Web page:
Standing their ground
Prosecutors, police express opposition to new gun law
Prosecutors around Ohio and the Fraternal Order of Police are not too happy about a controversial law that changes Ohio’s “stand your ground” policy.
Signed by Gov. Mike DeWine at the beginning of the year, it expands the use of firearms in self-defense anywhere someone has the right to be — and not just in one’s home or vehicle.
Senate Bill 175 expanded the criteria for when a person can use a firearm in self-defense without retreating. The prior “stand your ground” law involved threats in a home or vehicle.
Whether a person could retreat from the situation can no longer be a legal determination of whether force could be used to prevent injury or loss, or risk to life.
“I have always believed that it is vital that law-abiding citizens have the right to legally protect themselves when confronted with a life-threatening situation,” DeWine said in a written statement. “While campaigning for governor, I expressed my support for removing the ambiguity in Ohio’s self-defense law, and Senate Bill 175 accomplishes this goal.”
This disappoints the Prosecutors Association of Ohio’s president.
“We always felt that it was a good policy to require people to take an opportunity to retreat before using force if it was reasonable for them to do so,” Louis Tobin of Columbus said.
Tobin originally is from Columbiana County, where his father David was the Columbiana County prosecutor from the late 1970s until the early 1980s before becoming a common pleas judge there until 2010.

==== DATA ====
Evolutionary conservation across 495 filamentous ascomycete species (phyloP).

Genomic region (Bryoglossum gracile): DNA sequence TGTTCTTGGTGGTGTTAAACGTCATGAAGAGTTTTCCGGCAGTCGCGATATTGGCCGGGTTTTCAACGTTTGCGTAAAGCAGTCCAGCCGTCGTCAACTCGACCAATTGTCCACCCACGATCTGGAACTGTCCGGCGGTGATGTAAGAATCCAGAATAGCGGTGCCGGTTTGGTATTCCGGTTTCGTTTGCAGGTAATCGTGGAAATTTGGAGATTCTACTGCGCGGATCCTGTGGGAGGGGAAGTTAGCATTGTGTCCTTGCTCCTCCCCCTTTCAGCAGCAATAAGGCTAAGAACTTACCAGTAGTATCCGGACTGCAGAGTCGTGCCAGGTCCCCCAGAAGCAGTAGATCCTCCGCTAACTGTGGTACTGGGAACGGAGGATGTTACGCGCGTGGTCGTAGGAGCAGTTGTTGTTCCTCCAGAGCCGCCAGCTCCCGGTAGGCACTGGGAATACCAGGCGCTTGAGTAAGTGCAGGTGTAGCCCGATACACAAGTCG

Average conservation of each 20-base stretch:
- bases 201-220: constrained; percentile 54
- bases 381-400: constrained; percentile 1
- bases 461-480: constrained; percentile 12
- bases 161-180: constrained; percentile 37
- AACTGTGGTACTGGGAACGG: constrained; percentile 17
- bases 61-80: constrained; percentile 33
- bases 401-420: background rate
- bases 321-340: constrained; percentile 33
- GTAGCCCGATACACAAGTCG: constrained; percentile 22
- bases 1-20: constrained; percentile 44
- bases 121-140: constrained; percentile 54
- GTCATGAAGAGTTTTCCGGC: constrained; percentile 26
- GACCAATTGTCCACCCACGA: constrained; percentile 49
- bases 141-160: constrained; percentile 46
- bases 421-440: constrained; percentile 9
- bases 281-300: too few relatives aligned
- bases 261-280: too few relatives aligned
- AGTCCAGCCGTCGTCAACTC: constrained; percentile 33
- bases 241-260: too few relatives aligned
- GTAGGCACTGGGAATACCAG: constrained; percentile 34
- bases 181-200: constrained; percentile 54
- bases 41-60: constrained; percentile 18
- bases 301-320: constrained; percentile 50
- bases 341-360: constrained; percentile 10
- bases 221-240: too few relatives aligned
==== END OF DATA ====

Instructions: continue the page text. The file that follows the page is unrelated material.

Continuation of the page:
“The enactment of this is a blow to public safety in Ohio and a blow to using our justice system as a way of establishing the truth,” Tobin said. “The unfortunate result is that it will be more difficult to hold some bad actors accountable.”
Tobin said Ohio’s original law didn’t require retreat in all situations.
“It did prevent needless confrontations and promoted de-escalation,” he said.
He said the new law will allow a person to be able to use deadly force even when it can be avoided. The new law, Tobin said, also will put pressure on juries to come to the right conclusion with only partial information.
“Juries will be asked to decide whether the use of force was necessary, but this law specifically prohibits them from considering whether the person who used force could have safely walked away,” Tobin said. “We should want juries to have as much truthful information as possible in a truth-based justice system, and yet this law prevents that.”
Mahoning County Paul Gains said he thinks the new law is “ridiculous.”
Gains said he is encouraging people to “retreat if possible” and call the police when they encounter difficult situations.
“Our police officers are trained for these very things,” Gains said.
Defense attorney Jeff Goodman of Warren thought long before answering how the new law would affect him.
“Personally, I could see a lot of people going out and buying more guns,” Goodman said. “But as for me as a defense attorney, that could mean good news.”
Trumbull County Prosecutor Dennis Watkins said he also preferred the original “stand your ground” law.
“As a general proposition, the previous law was sufficient, and this may have been unnecessarily expanded to address the gang shootings going on,” Watkins said. “But as a new law, we are obligated to follow it.”
Watkins said self-defense laws go back to the 1880s and have been sufficient to protect homeowners.